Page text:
It’s time to revise a previous draft — of a blog post, a report, a book chapter, or any factual content. You’re dealing with feedback from others, or maybe just your own better insights into what you wanted to say.
Should you tinker with words — self-editing — or rewrite from scratch?
How cognitive biases distort the psychology of editing and rewriting
Writers always seem to prefer self-editing to rewriting. That’s because of a simple cognitive bias known as the Ikea effect:
People misjudge things they created themselves, ascribing disproportionate value to them.
So if you assemble it, you’re likely to believe it must be worth keeping. In the case of writing, the sweat and pain it took to put those words on paper make you feel as if there must be value in them, and that sweeping them away is a sin.
A second bias is also at work here: Loss aversion:
We feel that protecting ourselves from losses is more important than taking risks to make gains. We’d rather keep what we created than lose it and try to improve.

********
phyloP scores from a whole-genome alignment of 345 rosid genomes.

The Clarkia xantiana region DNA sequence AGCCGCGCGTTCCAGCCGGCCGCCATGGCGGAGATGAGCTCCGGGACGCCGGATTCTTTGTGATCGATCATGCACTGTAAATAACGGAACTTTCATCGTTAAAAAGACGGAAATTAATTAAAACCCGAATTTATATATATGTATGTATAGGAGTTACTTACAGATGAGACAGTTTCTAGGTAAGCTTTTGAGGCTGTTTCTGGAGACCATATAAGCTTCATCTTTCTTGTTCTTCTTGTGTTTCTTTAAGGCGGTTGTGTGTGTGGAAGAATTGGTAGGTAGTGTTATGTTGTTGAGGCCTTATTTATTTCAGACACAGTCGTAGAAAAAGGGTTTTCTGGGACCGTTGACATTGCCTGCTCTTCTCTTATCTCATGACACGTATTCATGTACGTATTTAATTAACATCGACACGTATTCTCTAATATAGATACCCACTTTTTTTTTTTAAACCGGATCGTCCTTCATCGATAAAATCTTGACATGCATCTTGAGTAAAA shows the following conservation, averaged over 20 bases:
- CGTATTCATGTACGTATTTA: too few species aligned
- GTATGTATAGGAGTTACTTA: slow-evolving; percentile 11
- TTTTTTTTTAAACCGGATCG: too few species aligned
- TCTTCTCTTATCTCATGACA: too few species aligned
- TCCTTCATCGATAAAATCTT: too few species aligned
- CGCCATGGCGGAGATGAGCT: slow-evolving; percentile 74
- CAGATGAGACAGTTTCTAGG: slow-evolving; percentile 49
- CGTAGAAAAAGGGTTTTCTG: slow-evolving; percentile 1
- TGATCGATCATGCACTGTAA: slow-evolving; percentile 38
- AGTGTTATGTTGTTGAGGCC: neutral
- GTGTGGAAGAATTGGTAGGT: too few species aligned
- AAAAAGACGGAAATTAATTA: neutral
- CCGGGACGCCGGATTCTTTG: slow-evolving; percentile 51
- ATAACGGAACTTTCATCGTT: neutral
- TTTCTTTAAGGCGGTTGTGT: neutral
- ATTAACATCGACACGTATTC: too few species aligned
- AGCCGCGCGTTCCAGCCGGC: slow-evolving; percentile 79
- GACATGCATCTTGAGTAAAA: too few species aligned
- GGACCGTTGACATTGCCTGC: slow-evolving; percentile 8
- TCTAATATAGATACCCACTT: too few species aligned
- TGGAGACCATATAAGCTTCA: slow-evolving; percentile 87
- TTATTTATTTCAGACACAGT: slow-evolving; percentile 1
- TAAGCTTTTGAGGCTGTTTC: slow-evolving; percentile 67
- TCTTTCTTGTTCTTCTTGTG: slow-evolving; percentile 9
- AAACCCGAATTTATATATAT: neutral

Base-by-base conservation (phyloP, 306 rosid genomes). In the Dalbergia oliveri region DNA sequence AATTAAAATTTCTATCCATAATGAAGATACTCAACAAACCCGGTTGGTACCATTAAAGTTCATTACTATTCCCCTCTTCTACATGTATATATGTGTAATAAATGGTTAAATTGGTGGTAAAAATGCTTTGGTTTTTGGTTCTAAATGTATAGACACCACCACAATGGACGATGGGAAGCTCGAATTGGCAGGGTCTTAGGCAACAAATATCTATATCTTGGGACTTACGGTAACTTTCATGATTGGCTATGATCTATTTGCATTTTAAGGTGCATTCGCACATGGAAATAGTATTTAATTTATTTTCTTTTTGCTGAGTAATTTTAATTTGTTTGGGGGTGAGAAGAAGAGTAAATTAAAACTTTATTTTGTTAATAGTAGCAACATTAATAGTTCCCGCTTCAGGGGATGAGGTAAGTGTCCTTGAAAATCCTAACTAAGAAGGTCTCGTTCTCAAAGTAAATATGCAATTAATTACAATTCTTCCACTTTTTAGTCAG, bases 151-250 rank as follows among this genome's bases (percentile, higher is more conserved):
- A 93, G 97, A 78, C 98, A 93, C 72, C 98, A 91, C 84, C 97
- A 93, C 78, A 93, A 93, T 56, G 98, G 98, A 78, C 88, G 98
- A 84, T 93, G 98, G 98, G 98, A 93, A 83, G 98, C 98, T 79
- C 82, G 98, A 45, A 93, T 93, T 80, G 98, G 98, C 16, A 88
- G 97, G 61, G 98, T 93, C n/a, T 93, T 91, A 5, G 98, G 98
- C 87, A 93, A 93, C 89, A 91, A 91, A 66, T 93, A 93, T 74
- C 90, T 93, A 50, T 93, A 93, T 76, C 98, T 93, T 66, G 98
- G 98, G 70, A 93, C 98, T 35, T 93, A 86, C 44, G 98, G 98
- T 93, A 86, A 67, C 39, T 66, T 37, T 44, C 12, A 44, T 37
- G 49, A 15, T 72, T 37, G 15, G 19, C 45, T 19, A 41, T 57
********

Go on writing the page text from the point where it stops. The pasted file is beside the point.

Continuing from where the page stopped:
Rewriting feels like losing something, and everybody hates to lose things.
Of course, there is also an opposite principle at work here, one I’ve seen countless times among writers. It’s called negativity bias:
Adverse events — like criticism — have a more significant impact on or our psychological state than positive events.
Negativity bias drives people to read a few criticisms and rush to the conclusion that what they created is worthless.
All of these biases distort the truth. You need to treat your words as separate from yourself and rewrite or edit based on the text and the changes needed — not on how you feel about red ink. Your feelings are irrelevant.
The more you write and get criticism, the more you’ll get used to treating what you create dispassionately, and focusing on improving it, not on your ego. Words are words, they are not you. They don’t love you, so you don’t need to love them. You can always make them better.